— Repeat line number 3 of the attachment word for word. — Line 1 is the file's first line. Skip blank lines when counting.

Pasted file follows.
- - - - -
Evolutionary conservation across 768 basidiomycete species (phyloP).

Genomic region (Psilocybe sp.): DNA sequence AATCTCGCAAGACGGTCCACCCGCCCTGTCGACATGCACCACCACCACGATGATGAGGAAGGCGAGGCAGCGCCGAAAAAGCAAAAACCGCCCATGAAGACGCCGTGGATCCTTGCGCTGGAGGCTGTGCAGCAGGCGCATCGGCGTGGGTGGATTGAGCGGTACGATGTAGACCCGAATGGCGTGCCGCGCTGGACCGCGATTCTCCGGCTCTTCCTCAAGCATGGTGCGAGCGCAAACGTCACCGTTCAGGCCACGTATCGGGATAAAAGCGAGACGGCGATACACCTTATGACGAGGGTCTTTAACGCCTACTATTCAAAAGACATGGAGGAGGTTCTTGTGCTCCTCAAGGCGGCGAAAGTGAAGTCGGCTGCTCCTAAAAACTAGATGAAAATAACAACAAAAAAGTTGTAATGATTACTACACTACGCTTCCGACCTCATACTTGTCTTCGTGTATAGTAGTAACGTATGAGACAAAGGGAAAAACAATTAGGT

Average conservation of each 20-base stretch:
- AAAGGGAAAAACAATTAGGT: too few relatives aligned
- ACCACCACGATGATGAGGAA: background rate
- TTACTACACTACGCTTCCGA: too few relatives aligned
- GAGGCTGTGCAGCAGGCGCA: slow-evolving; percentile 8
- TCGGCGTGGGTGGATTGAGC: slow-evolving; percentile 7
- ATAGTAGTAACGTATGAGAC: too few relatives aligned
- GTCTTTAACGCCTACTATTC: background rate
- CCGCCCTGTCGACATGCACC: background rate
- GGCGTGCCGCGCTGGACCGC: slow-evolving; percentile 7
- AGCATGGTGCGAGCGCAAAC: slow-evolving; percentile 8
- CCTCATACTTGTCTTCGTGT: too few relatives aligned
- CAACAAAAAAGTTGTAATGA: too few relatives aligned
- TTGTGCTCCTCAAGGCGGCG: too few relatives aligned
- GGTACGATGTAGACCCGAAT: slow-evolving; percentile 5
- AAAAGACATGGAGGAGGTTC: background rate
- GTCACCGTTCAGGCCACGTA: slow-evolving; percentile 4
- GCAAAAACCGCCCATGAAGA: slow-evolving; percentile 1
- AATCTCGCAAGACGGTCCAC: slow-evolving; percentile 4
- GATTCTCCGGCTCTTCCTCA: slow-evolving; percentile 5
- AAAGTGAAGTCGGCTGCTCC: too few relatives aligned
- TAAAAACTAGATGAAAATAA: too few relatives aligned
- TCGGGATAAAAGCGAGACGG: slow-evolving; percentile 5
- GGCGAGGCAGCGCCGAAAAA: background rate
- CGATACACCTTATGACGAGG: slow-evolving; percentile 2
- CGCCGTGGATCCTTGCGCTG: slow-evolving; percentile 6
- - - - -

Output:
Average conservation of each 20-base stretch: